Autodesk, a 3D software developer, announced it is launching its first 3D printer. The company is enabling other manufacturers to make their own versions of the printer or use its Spark software at no cost. The printer uses a laser to harden liquid plastic in a process known as stereolithography rather than the extrusion process most low-cost 3D printers rely on. The laser traces the design on a layer of resin, turning it solid. Unused materials are discarded. The process continues iteratively until the object is formed. This particular process will enable users to choose their own materials, allowing them to formulate and experiment with different polymers, says Autodesk. The printer is being targeted at professionals wishing to make small items, namely medical devices or jewelry. Pricing details have not been finalized, but it may cost roughly $5,000. The hardware offering is designed to increase interest in Autodesk’s new Spark software. Analysts have noted 3D printer adoption is growing as hardware prices decline. Most of the purchases are being made by businesses. An estimated 56,000 printers under $100,000 were sold in 2013, according to Gartner analysts. (SlashDot)(BBC)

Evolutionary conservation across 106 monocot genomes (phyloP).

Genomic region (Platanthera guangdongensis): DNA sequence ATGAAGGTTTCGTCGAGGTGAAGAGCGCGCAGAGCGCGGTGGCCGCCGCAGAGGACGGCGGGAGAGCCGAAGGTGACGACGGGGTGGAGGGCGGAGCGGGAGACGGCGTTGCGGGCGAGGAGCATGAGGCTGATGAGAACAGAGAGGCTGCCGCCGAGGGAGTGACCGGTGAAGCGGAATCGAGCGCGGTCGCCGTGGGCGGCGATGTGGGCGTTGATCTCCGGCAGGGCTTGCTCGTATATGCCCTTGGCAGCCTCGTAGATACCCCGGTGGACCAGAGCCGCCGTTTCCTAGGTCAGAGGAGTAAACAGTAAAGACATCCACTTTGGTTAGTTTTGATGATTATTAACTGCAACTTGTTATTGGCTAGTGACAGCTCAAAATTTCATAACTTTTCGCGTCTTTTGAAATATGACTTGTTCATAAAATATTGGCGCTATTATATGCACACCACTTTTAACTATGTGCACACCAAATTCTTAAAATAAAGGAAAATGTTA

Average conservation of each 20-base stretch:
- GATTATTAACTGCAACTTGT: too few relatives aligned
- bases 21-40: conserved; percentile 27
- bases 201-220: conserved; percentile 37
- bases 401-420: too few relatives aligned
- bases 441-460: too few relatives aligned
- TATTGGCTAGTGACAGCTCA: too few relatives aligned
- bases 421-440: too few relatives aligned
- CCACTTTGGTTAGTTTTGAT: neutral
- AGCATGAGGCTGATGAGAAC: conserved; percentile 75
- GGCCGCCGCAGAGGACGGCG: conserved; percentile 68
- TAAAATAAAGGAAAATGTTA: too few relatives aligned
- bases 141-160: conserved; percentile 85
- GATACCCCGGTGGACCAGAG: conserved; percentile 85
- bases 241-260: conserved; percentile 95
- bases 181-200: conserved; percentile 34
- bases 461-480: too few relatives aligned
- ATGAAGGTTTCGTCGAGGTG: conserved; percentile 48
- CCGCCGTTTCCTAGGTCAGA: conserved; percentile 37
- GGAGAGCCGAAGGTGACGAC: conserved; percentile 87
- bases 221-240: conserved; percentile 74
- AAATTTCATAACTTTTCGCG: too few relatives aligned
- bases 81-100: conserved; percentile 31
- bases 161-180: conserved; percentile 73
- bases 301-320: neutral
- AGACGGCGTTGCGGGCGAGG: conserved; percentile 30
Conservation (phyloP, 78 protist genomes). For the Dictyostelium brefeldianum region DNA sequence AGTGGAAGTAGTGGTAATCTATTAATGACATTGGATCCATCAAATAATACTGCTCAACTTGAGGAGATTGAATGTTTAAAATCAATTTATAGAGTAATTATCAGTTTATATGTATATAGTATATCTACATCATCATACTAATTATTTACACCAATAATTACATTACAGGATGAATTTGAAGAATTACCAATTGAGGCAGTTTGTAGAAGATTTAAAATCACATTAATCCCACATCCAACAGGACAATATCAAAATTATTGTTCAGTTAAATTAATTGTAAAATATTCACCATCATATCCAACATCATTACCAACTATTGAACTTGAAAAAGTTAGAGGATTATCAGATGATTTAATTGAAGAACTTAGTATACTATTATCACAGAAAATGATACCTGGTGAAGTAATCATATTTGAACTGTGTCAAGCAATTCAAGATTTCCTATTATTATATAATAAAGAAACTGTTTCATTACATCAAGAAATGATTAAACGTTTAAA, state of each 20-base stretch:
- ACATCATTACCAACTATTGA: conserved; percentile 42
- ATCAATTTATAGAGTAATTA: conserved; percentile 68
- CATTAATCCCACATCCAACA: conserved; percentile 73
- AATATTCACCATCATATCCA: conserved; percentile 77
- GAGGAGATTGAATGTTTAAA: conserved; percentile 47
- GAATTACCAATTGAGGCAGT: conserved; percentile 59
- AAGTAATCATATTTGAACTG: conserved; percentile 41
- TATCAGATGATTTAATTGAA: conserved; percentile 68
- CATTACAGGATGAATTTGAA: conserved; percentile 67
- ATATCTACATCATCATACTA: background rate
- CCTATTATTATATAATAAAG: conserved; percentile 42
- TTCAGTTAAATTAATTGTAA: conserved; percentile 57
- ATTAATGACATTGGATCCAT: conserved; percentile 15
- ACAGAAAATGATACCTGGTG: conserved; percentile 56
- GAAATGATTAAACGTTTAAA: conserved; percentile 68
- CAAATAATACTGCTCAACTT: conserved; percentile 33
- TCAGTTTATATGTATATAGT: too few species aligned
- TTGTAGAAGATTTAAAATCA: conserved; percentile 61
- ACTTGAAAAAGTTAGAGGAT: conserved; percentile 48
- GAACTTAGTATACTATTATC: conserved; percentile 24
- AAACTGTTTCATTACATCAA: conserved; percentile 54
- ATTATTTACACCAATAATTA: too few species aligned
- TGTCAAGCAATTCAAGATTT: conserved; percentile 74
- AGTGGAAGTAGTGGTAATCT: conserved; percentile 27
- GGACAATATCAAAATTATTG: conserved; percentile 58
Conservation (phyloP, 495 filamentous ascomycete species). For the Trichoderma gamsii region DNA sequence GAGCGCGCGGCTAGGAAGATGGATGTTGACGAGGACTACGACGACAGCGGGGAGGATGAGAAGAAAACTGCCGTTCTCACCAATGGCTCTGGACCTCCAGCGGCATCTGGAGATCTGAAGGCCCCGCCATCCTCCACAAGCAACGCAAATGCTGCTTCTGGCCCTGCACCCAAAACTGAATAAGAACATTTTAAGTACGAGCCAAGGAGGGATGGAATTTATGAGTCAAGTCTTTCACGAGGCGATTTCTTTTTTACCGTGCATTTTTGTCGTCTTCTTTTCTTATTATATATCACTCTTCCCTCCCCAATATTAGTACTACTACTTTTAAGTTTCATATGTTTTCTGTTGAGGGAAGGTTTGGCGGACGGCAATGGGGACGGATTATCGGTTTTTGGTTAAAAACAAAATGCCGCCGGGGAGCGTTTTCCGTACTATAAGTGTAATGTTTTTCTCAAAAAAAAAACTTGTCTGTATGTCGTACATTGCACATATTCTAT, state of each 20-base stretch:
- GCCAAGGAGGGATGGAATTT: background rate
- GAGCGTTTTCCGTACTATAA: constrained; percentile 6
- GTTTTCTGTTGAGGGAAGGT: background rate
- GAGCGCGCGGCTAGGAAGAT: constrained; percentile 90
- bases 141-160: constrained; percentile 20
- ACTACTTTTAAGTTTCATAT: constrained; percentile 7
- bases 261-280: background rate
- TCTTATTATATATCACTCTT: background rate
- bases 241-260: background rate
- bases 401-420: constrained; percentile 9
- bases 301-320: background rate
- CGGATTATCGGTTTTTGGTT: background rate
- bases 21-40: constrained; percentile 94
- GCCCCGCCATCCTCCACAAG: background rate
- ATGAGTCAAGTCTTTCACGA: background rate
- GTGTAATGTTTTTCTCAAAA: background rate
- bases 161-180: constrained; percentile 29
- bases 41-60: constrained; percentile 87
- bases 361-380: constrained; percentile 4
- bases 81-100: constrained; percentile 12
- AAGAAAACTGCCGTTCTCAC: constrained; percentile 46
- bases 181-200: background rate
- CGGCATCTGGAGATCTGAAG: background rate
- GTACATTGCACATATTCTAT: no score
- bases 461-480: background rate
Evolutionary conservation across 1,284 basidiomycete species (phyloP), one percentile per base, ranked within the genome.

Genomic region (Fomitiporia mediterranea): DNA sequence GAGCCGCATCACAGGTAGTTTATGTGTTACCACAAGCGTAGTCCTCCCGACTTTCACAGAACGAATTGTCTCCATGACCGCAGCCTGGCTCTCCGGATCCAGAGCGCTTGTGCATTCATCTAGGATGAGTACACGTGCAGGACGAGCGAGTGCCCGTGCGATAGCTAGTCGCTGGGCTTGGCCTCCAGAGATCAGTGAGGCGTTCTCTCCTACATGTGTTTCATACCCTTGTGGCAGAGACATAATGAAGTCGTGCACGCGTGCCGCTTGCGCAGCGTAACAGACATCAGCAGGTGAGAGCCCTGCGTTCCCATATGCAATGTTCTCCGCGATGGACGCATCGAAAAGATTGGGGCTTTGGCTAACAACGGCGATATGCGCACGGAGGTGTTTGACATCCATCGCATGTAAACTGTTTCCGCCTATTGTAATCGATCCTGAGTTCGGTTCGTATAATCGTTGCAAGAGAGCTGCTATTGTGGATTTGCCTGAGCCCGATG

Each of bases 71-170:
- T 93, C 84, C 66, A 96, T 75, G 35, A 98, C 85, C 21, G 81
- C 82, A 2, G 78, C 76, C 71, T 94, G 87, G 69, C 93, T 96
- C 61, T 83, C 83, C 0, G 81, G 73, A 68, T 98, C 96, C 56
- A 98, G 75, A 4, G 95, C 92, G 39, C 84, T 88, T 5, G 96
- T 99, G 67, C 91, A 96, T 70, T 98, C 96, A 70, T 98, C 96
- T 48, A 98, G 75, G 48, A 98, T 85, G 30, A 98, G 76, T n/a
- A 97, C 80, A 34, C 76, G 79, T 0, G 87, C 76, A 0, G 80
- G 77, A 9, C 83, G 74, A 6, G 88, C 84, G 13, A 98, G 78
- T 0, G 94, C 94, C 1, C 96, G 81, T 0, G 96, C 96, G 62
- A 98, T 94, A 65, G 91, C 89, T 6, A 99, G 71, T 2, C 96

Researchers Produce Airframe Quickly with 3D Printing